Elon Musk and USA securities regulators have settled their dispute over the Tesla boss's tweets, with Mr Musk agreeing to having his future communications regarding the electric-car maker pre-approved by a company-employed expert.
Friday's settlement was a serious matter: Musk could have faced sanctions for contempt of court if he failed to patch up the rift with the SEC over whether he was following the terms of an earlier settlement.
Tesla's Gigafactory 3 in Shanghai, China, is on track to roll the first Model 3 off the production lines in September of this year. Musk didn't get this tweet cleared by Tesla lawyers.
Launches in Japan, Australia, New Zealand, and Hong Kong will follow "shortly thereafter", Musk said. After an investigation, the regulator sued, saying Musk had misled investors.
Word of a settlement came just days after Tesla disclosed a heavy loss in the first quarter as auto deliveries sputtered overseas and a U.S. tax credit that made its prices more attractive was reduced.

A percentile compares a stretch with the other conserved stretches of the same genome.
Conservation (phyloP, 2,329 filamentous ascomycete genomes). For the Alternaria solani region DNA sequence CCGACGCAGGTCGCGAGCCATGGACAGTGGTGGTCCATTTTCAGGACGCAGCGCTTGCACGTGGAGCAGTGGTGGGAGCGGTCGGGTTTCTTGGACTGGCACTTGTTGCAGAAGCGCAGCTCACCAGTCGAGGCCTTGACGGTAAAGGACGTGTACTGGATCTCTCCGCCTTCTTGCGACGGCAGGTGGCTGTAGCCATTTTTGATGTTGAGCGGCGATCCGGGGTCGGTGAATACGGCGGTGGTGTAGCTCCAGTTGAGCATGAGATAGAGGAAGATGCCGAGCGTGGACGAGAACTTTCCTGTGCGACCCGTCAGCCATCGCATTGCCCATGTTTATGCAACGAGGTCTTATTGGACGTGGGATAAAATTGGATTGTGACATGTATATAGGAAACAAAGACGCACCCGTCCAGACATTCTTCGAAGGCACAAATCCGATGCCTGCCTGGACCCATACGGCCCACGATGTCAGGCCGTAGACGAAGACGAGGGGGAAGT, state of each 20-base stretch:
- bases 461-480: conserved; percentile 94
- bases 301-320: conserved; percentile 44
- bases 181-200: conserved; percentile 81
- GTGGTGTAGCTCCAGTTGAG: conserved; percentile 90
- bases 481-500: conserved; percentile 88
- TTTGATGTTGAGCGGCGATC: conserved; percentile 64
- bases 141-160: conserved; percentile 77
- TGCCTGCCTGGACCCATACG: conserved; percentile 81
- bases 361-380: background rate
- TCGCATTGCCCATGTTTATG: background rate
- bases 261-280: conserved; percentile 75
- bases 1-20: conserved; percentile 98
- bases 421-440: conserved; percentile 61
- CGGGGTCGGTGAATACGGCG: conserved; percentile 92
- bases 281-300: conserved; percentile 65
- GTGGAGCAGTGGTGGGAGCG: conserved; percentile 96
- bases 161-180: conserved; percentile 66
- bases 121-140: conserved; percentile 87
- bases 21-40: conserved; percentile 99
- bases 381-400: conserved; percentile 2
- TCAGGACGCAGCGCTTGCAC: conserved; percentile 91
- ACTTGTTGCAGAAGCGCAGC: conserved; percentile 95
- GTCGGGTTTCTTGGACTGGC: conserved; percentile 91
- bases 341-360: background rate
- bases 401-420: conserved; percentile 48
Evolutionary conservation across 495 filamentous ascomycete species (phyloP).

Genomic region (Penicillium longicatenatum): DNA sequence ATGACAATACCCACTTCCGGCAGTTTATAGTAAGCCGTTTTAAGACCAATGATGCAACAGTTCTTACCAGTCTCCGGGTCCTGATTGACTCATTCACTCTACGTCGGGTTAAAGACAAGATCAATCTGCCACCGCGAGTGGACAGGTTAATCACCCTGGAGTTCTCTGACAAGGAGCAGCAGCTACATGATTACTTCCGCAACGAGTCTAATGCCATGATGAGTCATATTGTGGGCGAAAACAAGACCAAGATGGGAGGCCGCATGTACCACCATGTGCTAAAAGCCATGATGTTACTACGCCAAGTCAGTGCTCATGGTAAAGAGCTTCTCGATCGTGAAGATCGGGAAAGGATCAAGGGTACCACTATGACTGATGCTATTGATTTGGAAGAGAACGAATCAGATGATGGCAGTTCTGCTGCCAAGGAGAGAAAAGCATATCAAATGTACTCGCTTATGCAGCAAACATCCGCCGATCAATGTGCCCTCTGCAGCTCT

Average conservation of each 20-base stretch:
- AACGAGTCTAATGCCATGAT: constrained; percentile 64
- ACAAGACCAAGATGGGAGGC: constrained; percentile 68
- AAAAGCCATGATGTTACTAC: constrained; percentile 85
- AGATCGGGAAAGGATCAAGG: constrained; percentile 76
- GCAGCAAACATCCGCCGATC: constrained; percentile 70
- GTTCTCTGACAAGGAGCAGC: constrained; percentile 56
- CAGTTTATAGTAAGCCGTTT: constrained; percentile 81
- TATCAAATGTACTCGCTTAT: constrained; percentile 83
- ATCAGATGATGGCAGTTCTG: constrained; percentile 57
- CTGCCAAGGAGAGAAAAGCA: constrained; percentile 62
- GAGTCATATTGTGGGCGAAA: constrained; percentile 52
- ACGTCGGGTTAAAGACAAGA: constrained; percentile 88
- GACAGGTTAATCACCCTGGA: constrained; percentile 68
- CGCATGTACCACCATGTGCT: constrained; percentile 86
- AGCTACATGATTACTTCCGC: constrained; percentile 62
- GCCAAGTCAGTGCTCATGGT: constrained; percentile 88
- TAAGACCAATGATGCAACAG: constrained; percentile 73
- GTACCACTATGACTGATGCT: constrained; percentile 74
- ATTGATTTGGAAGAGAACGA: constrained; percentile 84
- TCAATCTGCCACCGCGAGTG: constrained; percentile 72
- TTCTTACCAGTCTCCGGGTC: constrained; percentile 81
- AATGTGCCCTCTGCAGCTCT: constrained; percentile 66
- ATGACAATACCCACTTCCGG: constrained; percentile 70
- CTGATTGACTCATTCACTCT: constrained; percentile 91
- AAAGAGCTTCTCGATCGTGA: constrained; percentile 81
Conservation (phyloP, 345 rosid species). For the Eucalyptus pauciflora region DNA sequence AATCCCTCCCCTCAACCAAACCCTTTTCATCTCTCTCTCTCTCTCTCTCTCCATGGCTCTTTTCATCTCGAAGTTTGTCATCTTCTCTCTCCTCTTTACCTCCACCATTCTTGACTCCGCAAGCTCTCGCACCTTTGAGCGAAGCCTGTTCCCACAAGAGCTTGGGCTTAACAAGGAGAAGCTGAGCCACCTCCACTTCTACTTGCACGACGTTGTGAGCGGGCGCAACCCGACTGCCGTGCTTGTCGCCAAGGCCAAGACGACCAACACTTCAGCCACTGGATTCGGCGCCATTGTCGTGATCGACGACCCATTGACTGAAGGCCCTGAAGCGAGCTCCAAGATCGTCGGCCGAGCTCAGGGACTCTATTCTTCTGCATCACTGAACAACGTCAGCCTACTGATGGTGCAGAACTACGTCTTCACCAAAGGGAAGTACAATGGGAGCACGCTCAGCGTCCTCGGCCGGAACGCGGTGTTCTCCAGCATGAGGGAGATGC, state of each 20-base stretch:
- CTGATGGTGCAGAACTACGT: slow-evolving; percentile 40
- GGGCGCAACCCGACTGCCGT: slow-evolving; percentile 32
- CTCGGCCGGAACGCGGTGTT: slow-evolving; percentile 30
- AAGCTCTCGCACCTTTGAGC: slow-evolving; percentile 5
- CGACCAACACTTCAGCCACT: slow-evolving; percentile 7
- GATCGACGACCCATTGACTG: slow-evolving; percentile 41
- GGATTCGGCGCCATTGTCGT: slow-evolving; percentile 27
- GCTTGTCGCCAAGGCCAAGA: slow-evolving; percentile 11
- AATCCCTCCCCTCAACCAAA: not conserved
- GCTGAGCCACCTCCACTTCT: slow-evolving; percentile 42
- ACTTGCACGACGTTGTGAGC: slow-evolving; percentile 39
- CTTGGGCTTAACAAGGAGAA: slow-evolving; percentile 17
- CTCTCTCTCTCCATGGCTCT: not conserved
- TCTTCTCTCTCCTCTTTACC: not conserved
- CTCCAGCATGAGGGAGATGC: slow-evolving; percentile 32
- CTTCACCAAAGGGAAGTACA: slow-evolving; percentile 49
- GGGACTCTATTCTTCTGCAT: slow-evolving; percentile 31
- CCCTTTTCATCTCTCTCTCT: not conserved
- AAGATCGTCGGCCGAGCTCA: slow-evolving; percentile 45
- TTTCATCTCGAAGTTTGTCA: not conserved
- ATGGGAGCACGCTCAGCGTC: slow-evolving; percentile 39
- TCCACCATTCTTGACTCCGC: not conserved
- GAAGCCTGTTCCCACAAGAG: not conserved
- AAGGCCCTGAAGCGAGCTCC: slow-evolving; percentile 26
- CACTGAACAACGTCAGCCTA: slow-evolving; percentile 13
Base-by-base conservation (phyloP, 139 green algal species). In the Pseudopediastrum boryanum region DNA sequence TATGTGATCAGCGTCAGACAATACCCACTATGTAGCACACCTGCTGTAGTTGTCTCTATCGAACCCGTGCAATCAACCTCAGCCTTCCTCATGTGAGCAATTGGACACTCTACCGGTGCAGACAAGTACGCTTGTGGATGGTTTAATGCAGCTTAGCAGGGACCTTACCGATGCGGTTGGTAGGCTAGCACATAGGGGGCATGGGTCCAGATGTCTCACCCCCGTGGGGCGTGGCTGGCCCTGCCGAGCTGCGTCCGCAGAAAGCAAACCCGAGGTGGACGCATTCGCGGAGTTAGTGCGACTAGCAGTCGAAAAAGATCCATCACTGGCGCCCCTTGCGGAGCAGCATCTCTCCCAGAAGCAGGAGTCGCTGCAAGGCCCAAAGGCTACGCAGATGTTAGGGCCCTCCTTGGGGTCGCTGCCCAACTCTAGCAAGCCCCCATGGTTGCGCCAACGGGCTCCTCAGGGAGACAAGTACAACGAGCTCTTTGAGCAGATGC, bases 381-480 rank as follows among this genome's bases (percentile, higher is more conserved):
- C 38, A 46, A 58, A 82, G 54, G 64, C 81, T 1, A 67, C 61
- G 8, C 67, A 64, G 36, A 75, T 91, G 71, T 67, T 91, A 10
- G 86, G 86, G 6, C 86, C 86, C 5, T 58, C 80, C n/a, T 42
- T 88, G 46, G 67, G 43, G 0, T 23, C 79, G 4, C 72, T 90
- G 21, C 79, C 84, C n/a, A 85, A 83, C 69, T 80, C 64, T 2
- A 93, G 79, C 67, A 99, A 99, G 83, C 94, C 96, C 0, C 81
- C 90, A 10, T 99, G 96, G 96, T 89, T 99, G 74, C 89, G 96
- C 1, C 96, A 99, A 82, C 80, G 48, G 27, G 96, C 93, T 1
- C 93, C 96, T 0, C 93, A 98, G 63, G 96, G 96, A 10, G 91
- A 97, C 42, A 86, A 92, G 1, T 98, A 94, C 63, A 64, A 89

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The agency had alleged that Mr Musk violated a previous settlement requiring his tweets to be approved by a lawyer if they disclose important company facts.
The origins of the long-running dispute come from a Musk tweet where he said "funding secured" for a go-private deal at $420/share. Musk paid a $20 million fine to settle the case and agreed to have his social media interactions overseen by Tesla attorneys.
They said the SEC was violating Mr Musk's First Amendment rights to free speech.
In February, Musk tweeted that Tesla "will make around 500k in 2019".
Following his tweet, the price of the company's shares jumped by as much as 13 percent, according to the Guardian.
Responding to their petition with a defense that practically snarled at the SEC and called them authoritarian bullies with sensitive egos certainly wouldn't endear Musk to any SEC regulator who may have been debating what sanction to seek against Musk had the SEC prevailed.
The judge had urged both sides to try to eliminate ambiguities in the earlier settlement, which required Musk to get internal approval before issuing some tweets.